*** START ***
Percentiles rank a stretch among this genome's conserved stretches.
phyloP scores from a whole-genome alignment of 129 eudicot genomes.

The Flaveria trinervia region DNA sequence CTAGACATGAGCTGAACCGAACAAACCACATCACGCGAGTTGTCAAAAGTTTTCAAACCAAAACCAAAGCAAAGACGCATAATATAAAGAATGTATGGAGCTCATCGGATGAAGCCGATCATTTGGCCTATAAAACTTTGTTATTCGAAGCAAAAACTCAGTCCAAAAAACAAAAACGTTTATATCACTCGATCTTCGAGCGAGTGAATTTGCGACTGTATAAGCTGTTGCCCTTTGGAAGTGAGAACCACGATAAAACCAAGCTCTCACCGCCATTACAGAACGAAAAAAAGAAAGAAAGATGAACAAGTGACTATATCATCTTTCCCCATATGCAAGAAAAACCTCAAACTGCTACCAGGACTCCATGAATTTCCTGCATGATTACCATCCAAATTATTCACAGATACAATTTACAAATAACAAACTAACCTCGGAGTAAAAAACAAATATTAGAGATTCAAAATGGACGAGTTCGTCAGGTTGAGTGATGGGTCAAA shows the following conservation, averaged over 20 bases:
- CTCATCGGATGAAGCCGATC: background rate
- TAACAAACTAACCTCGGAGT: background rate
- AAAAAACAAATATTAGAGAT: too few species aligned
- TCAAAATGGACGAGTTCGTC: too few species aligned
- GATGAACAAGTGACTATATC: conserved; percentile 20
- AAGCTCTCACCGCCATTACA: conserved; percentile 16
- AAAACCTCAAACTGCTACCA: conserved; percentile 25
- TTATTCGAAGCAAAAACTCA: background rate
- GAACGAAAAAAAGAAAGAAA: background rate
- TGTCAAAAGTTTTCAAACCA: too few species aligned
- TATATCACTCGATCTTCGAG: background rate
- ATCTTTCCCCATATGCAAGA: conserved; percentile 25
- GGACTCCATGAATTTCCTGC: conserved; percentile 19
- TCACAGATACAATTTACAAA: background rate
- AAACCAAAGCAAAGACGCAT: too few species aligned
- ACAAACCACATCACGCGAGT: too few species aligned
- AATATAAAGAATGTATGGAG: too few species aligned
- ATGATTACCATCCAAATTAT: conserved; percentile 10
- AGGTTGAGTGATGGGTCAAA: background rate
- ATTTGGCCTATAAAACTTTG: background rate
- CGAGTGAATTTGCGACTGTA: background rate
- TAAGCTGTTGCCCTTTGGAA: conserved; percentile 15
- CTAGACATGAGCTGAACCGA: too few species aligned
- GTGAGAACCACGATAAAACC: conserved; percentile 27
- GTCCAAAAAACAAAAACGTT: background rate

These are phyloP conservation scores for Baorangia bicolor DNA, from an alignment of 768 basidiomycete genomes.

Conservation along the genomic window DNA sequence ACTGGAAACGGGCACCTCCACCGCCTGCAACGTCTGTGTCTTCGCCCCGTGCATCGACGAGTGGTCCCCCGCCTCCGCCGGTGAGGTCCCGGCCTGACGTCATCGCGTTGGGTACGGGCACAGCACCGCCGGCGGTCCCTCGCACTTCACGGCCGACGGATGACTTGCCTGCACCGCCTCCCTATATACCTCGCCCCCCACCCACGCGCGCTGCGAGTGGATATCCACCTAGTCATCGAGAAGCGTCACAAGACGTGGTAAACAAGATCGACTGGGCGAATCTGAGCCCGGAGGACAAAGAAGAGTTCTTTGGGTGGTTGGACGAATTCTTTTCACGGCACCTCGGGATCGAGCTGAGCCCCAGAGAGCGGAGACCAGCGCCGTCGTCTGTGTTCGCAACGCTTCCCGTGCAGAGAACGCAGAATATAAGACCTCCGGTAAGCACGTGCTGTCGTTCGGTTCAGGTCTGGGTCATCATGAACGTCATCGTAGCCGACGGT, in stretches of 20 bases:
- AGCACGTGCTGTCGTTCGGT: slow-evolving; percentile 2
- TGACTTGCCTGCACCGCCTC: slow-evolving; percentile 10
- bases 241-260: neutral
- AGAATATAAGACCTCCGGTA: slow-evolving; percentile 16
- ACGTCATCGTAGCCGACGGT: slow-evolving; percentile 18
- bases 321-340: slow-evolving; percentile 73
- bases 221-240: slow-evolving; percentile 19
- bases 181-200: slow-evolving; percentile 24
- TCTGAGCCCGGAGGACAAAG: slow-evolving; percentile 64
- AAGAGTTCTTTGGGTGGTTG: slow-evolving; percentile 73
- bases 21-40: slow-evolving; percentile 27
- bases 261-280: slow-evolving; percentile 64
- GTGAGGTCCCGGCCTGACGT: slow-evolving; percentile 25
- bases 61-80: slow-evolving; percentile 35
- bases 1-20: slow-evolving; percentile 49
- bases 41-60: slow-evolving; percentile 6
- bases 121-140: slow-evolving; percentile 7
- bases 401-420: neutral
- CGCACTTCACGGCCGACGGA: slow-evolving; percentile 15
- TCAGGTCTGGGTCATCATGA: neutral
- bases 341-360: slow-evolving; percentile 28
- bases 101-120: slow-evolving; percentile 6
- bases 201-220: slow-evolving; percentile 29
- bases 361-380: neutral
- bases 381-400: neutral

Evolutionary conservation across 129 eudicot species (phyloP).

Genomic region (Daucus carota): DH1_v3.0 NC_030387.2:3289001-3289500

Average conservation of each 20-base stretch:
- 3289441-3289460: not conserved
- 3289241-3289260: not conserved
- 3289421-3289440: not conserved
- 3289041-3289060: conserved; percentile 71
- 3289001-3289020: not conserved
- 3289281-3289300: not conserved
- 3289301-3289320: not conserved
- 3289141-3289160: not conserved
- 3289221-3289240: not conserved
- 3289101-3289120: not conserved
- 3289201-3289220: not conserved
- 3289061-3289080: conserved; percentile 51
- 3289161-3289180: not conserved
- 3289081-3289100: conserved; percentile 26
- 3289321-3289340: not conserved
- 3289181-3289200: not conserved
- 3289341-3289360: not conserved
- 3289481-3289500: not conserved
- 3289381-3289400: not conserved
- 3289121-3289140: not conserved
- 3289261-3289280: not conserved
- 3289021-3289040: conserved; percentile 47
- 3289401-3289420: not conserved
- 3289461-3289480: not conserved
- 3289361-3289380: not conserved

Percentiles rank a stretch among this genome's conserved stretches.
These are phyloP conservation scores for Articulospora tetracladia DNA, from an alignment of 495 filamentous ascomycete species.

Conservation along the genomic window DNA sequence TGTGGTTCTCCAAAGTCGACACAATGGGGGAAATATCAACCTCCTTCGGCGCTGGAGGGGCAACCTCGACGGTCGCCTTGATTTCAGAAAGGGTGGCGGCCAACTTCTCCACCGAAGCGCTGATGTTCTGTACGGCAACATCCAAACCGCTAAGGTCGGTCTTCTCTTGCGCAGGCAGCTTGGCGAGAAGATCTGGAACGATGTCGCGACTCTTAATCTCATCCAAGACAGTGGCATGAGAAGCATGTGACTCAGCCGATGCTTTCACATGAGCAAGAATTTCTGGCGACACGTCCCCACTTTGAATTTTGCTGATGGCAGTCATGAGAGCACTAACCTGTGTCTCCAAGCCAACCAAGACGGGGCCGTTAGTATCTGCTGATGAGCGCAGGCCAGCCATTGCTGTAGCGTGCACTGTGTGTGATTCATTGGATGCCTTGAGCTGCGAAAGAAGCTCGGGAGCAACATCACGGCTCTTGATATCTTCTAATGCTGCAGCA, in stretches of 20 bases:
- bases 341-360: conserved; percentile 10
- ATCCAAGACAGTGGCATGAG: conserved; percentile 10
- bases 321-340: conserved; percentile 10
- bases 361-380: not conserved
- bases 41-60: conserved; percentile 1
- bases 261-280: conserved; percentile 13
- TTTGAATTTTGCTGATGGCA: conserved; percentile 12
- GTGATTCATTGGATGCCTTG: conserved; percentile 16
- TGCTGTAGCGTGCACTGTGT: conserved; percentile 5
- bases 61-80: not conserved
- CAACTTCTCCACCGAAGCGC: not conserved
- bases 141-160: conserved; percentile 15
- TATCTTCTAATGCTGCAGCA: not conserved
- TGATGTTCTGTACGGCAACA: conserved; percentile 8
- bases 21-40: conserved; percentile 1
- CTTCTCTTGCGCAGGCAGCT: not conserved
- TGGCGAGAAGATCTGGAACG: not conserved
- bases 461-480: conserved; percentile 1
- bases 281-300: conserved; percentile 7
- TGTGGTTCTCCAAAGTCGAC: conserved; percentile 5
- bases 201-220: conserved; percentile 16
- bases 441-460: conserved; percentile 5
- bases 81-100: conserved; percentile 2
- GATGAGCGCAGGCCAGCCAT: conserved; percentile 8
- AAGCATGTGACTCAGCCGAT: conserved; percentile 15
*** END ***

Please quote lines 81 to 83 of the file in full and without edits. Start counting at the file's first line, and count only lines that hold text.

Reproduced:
- 3289401-3289420: not conserved
- 3289461-3289480: not conserved
- 3289361-3289380: not conserved